10. abby says:

    i agree with comment #39 its a bad word used in a very bad way hes so racist

  11. Renisha says:

    some of you all really don’t understand this poem. to you who said “I love niggers i am one myself”. what?!? you have no idea what that word means.
    were you ever shackled and chained?
    did you ever cry tears of dust wishing to go back to your motherland?
    have you ever tried to keep the little of your mind that managed to escape the demons of slavery?
    Where you ever beaten and whipped?
    Did you ever battle between running away from the slaveholder the only life you know of depended on or finally claiming your freedom and humanity?
    Man, you never went through anything like that! Ever! That’s what a real N*GGER is! People were lynched, assainated, repressed for us not go back to being true N*GGERS. And even after slavery ended African Americans still fought for us not to be called that anymore. But here you are throwing all that back in their faces by saying “I AM A N*GGER!”
    It’s like saying to them “what you did was all in vain. i don’t mind being called a ignorant angry animal-like creature. i’ll go as far as calling myself that.”
    IT MAKES NO SENSE.
    But I have to be honest and say the one thing that I find worthy in n*ggers as described in sandburg is the STRENGTH in them that left behind such a timeless resounding legacy. I appreciate that and I know it was the only thing in a n*gger that passed on the majority of the black race we see today.

  12. metaphormet says:

    Not to begin or continue a discussion on appellation or nomenclature, I am impelled to say this.

    I subscribe with alacrity to Sartre’s “if you label me you negate me.” Something about the mind. When the labels go on the analysis goes off. Look at me. Study my manifestations. Watch what I do.

    On the other hand, especially if you are in cahoots with paragraph one this applies. You can call me anything. Just don’t call me late for supper.

    Personally, I like the term nigger. I still see it as a naturally linguistic pattern of slang progression.

    It ain’t what you say, it is how you say it.

    As a child in the south I grew up with black kids. I discuss this in my poem “Nonconnah Yards”. Later on I found I was not really caucasian. I was half cherokee. But, one of my earliest questions about things was this. What is wrong with my family that none of us has any color. This question preceded by many years the normal question children have of “where do babies come from?”

    Some expressions just sound so pleasant. As I grew, I noticed a tremendous respect for mother among black people I knew. I also became aware of a phrase I often heard that was used to address one’s mother. It sounded so pleasant.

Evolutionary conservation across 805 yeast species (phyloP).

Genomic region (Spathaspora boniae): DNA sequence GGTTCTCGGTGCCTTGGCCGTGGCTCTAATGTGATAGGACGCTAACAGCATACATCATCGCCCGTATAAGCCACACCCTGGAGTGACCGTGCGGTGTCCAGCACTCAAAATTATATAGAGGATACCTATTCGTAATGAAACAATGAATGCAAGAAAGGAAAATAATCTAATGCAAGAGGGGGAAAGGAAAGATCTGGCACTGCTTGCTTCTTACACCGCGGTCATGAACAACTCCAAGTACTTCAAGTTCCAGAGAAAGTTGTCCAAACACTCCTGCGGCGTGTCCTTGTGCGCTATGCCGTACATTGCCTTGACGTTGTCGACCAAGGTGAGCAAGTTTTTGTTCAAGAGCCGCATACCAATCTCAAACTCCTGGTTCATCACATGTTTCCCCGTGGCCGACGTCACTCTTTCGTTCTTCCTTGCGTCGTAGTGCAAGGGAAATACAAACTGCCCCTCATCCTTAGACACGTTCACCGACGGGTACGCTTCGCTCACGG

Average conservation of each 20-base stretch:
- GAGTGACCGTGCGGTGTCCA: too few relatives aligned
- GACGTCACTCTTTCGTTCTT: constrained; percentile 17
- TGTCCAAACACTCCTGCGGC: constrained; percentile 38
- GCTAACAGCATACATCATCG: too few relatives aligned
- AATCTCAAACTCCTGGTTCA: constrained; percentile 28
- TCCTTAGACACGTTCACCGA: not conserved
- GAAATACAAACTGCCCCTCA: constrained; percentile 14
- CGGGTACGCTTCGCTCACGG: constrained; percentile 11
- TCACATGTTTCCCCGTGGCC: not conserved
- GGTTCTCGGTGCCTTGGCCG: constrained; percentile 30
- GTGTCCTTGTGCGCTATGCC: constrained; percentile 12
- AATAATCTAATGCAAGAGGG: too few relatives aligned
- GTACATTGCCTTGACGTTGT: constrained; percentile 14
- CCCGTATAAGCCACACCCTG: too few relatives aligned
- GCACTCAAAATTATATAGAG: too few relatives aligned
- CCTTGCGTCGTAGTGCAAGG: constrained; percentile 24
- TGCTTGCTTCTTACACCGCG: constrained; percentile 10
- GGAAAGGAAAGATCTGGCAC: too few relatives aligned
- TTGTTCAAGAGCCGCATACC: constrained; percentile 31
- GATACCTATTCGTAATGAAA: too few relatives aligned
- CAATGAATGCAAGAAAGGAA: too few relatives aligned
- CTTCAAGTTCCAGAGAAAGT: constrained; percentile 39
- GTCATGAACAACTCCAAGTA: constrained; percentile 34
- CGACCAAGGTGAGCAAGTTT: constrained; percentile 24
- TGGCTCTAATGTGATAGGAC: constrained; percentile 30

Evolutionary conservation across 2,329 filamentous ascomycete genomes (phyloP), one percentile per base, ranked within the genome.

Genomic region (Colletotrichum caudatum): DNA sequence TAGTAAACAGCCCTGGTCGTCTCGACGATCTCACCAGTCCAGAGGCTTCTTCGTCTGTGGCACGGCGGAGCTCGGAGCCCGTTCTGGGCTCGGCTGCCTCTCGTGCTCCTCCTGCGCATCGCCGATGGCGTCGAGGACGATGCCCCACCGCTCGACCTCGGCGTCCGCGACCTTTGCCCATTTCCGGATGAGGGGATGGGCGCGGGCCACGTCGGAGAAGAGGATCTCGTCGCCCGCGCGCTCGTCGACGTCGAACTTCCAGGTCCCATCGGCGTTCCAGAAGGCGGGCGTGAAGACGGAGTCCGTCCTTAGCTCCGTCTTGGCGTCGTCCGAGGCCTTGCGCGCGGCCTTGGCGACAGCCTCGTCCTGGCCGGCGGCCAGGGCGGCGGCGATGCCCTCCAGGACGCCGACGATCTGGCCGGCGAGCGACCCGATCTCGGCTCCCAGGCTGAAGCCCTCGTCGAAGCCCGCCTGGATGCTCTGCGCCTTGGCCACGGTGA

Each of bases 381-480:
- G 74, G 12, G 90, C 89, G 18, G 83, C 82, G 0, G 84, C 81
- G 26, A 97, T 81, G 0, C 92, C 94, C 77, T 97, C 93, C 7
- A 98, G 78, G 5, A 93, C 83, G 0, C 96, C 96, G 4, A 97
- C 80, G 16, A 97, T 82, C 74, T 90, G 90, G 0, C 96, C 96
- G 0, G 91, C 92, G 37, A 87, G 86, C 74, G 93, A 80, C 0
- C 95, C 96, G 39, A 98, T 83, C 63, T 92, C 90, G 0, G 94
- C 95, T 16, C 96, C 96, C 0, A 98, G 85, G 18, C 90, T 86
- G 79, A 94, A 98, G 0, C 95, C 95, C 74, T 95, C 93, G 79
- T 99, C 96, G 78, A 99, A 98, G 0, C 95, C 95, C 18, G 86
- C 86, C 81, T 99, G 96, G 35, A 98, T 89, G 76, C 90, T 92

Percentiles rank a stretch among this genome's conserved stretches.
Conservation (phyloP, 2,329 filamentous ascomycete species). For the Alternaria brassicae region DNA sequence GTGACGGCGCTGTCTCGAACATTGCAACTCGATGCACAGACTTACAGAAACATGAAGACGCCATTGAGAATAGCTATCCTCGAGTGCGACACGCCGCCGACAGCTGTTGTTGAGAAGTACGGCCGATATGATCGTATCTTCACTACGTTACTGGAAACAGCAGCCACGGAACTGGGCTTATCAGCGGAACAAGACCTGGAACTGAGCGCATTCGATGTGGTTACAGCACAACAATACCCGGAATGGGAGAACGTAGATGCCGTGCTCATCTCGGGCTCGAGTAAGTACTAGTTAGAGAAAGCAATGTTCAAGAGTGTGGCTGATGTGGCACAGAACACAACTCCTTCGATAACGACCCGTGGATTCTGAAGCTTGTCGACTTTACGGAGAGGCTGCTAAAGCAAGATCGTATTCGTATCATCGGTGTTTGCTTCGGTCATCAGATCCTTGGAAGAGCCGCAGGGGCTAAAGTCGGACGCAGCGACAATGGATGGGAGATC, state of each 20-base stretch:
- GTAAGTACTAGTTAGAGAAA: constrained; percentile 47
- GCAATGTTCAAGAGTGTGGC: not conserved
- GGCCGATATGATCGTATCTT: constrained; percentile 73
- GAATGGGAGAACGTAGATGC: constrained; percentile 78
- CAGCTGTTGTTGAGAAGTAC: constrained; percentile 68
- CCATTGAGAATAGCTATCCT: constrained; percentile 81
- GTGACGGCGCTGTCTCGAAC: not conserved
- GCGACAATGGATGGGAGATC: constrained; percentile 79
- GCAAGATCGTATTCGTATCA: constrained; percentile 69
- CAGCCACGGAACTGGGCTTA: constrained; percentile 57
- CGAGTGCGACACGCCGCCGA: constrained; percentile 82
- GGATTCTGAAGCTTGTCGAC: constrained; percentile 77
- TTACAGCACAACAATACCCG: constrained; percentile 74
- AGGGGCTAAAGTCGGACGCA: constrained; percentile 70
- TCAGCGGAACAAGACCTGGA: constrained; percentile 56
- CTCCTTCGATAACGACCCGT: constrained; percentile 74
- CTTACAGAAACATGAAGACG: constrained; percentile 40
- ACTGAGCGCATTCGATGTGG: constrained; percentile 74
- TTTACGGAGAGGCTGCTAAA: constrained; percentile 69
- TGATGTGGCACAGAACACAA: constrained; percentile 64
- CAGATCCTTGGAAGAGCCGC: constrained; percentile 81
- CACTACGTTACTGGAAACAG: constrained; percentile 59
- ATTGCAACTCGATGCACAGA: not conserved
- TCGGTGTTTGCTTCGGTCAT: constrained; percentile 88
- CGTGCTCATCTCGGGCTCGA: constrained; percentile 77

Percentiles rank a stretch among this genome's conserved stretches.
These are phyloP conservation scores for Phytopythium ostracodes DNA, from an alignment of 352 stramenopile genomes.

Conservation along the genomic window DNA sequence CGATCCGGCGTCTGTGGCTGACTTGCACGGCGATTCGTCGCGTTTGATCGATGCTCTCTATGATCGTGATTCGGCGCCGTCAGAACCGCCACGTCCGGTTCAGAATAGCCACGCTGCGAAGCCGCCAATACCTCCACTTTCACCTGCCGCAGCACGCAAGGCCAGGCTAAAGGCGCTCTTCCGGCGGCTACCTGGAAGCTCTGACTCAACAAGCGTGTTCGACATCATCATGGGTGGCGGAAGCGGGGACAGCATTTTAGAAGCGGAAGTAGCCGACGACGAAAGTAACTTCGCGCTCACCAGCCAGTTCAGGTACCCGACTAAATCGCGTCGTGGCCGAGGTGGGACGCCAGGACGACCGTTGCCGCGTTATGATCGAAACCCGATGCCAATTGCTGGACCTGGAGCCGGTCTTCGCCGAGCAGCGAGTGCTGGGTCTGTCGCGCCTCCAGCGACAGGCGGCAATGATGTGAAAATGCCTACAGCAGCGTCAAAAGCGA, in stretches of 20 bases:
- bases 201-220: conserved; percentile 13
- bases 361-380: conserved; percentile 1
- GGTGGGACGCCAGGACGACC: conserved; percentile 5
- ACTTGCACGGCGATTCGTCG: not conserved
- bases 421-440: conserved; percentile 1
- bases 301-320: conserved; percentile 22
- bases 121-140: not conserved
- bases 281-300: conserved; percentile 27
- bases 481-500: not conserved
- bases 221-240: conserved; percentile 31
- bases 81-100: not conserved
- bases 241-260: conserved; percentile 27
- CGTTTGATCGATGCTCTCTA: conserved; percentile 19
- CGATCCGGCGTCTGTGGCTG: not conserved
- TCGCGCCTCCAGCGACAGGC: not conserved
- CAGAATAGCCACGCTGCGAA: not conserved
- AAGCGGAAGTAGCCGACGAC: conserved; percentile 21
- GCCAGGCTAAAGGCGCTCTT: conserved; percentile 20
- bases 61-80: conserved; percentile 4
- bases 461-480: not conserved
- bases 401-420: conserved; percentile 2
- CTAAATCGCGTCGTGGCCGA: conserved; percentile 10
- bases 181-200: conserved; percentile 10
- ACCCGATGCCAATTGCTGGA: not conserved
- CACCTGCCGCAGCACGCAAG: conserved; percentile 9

Eventually I got around to wondering what words the phrase I heard contained and what they meant. I couldn’t untangle it. I did not want to embarrass anyone, me or my friends. Also I reckoned that I should be able to figure it out.

    The phrase sounded like “muh deah”. And it was. And it was so simply beautiful I am still many years later enchanted by it. “Mother Dear.” What a beautiful, respectful phrase for mom. And I never heard a black person add mother in any other way in the US.

    Why do I mention it? Well, it could be the only phrase I can think of that cannot be expressed in a negative way. That’s all.

    Thinking back, I would have been pleased to have named my poem, “Nonconnah Yards Nigger” but would I have run into the same kind of kneejerk reactions that Carl Sandburg has? I would not enjoy being hurt that way.

    Thank you. Happy Mother’s Day. May 13, 2007.

  13. The Truth says:

    Are you people idiots? If you think this poem is derogatory in the least you need to take an english class. Put your “40” down and listen. This is a beautiful poem about how Sandburg felt towards the African American people. HE FELT SORRY FOR THE WAY THE WHITES TREATED THEM!!!!!!!!! So “coolio” or “homie g dawg” how about read a poem and understand it before leaving a racist comment about beating up a brilliant poet that’s been dead for years.

  14. reggie bush says:

    I love niggers i am one myself and i am not afraid of wipping this dead old basterds ass.

  15. Lisa says:

    Wow. I can’t tell if you people are joking or you’re just uneducated. If you understand the time period you’ll understand the poem.

  16. Alicia Hubbard says:

    i really like poems because it can relate to us arfrican americans. I has a way of telling how you feel too!!

  17. Brittany says:

    This is a great poem. It is about time that someone has understood the greatness of being a NIGGER. I am pround of my race.